But even when the use of passwords was strengthened by implementing cryptography to prevent trivial access to the underlying document by simply decoding the PDF formatting, some fundamental weaknesses inherent in the use of passwords remained.
The first thing to be aware of is that the security applied to a PDF document is not simply a function of which version of the Adobe Acrobat Writer/Reader combination you happen to be using. For backwards compatibility reasons, the features that were implemented in earlier versions have been carried forward to the very latest releases so as not to upset a large client base. As a result, your own requirements may not be exactly mirrored by the different Adobe products such as Acrobat Reader/Writer software still in use.
For instance, if you go back to the security provisions of Adobe 5 (still highly popular, much implemented – especially by hackers because it had very weak controls as compared with Adobe 7 and later – but still able to process much of the files that Adobe 6,7, and 8 produced) you had two passwords, one (optional) to be able to open the document, and the other (optional) to allow you to change the permissions (or limitations) that were applied to a document, and the presence of passwords.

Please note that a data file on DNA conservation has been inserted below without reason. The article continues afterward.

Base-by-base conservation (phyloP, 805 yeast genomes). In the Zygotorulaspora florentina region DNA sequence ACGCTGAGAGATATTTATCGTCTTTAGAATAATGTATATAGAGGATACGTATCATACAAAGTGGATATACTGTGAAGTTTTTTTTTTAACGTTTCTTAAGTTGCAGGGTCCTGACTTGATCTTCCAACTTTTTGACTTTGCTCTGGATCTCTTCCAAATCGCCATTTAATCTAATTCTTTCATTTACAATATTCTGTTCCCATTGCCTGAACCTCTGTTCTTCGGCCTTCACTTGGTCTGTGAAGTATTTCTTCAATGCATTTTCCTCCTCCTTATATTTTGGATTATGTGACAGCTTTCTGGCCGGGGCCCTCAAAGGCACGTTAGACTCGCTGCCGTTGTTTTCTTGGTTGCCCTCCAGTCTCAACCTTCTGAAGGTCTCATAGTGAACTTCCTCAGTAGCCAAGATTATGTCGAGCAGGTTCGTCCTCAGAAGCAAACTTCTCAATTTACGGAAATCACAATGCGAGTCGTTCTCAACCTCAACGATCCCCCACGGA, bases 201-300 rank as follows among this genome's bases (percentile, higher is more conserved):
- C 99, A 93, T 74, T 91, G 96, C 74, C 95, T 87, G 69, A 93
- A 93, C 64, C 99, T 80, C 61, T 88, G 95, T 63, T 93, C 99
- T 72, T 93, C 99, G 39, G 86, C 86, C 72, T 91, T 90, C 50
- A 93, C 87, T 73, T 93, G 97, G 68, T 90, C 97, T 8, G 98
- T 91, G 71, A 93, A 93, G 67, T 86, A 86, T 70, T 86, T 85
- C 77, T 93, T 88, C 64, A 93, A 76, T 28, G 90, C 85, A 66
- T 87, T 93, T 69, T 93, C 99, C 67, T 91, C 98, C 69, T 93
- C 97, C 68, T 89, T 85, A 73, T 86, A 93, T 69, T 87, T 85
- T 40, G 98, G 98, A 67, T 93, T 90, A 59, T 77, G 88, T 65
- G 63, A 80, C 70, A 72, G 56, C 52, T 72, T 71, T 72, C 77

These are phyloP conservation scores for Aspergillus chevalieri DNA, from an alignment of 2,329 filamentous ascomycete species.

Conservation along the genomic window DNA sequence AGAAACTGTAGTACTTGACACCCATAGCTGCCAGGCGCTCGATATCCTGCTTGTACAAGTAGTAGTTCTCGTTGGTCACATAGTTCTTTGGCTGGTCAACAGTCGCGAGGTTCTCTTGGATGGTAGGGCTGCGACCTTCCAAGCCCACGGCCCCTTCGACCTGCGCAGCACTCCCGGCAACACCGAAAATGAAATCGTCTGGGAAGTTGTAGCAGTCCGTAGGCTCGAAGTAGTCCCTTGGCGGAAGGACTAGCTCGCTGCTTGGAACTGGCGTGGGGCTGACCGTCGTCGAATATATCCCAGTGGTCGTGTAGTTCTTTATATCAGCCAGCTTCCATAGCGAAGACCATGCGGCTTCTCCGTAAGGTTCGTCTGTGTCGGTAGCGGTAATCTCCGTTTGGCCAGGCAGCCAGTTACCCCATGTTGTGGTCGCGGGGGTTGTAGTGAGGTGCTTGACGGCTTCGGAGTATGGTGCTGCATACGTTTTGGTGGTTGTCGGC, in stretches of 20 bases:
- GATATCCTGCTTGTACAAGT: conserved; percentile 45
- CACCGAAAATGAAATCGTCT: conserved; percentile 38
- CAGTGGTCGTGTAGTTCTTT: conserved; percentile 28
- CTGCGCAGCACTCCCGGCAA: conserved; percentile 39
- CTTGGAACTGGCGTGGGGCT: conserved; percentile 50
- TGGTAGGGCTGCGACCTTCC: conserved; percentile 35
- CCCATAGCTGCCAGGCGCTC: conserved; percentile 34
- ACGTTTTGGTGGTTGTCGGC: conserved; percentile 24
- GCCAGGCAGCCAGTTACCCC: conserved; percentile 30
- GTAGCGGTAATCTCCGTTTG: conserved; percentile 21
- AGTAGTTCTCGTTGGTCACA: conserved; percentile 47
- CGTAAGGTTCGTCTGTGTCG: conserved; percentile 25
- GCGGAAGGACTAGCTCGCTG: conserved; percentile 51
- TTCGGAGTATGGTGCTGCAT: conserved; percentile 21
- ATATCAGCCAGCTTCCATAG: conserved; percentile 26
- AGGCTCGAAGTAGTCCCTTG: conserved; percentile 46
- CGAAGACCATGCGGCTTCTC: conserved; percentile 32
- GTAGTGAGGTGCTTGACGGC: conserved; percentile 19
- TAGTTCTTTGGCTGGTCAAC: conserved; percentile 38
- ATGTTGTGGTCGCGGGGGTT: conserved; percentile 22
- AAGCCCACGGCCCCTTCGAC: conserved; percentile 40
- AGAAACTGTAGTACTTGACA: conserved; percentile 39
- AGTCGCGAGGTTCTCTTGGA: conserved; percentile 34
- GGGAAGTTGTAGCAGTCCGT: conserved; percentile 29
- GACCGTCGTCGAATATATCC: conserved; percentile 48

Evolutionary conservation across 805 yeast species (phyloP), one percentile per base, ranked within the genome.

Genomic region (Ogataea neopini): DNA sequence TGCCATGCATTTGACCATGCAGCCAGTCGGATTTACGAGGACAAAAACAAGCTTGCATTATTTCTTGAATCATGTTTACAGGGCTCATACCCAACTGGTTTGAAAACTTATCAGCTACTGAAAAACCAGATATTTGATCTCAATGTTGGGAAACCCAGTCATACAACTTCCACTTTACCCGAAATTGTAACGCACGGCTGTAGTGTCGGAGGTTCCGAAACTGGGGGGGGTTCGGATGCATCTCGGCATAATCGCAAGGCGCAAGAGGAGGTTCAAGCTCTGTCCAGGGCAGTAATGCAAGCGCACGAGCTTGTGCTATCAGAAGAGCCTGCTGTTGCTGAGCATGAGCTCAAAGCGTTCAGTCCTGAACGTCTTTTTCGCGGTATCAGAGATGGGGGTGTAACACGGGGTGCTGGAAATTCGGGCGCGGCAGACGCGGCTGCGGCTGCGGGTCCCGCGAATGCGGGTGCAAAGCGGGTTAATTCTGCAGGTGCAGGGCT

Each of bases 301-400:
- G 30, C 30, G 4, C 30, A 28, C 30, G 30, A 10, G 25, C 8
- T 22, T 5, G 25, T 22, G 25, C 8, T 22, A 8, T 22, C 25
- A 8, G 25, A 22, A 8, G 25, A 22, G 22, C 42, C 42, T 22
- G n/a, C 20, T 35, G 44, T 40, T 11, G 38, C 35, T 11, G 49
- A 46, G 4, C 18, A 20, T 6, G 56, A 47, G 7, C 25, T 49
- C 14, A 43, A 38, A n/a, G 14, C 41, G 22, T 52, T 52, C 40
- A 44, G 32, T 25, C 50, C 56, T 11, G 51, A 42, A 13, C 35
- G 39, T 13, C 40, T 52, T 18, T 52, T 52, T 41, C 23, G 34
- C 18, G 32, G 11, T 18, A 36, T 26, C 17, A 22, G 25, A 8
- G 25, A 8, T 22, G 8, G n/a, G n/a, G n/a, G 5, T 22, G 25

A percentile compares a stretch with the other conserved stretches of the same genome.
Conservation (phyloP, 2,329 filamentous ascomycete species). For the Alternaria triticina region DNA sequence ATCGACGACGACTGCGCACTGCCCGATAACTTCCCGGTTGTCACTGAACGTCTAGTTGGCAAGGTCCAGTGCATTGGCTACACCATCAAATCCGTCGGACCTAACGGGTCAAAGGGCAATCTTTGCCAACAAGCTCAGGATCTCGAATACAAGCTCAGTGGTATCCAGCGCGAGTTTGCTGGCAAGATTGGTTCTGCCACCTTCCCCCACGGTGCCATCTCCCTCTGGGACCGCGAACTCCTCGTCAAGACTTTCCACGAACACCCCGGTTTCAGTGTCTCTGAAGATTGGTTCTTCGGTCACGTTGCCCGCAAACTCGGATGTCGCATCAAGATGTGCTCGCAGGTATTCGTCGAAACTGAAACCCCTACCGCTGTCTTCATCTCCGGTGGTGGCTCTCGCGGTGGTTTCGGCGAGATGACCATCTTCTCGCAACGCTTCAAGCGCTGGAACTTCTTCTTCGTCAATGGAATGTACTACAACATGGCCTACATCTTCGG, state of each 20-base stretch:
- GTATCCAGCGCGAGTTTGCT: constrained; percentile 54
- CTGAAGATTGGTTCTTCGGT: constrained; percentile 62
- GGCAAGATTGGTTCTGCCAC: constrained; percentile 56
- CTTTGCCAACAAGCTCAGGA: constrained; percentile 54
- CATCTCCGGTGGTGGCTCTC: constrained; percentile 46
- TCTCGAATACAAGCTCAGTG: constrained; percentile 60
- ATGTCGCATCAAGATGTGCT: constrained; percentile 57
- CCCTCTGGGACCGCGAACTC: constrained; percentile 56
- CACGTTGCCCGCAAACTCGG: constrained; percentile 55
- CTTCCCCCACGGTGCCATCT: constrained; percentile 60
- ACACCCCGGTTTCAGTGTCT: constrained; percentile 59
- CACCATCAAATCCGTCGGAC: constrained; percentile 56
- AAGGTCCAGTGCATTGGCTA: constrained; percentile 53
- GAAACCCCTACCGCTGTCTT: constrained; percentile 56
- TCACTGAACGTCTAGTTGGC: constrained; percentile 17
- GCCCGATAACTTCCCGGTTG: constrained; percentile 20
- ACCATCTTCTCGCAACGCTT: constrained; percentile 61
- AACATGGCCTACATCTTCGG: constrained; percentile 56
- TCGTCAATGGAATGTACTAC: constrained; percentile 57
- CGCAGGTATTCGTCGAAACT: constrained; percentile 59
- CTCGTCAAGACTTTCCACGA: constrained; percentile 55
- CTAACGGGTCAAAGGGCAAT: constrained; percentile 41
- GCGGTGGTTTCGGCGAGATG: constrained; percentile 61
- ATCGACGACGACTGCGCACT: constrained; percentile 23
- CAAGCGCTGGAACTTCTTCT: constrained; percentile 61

The permissions that you could authorize, and therefore control, in Adobe 5 were:
That was with the ‘high’ 128 bit encryption algorithm. Things were a little simpler if you used a weaker algorithm simply because you had fewer controls. But we are going to ignore this possibility.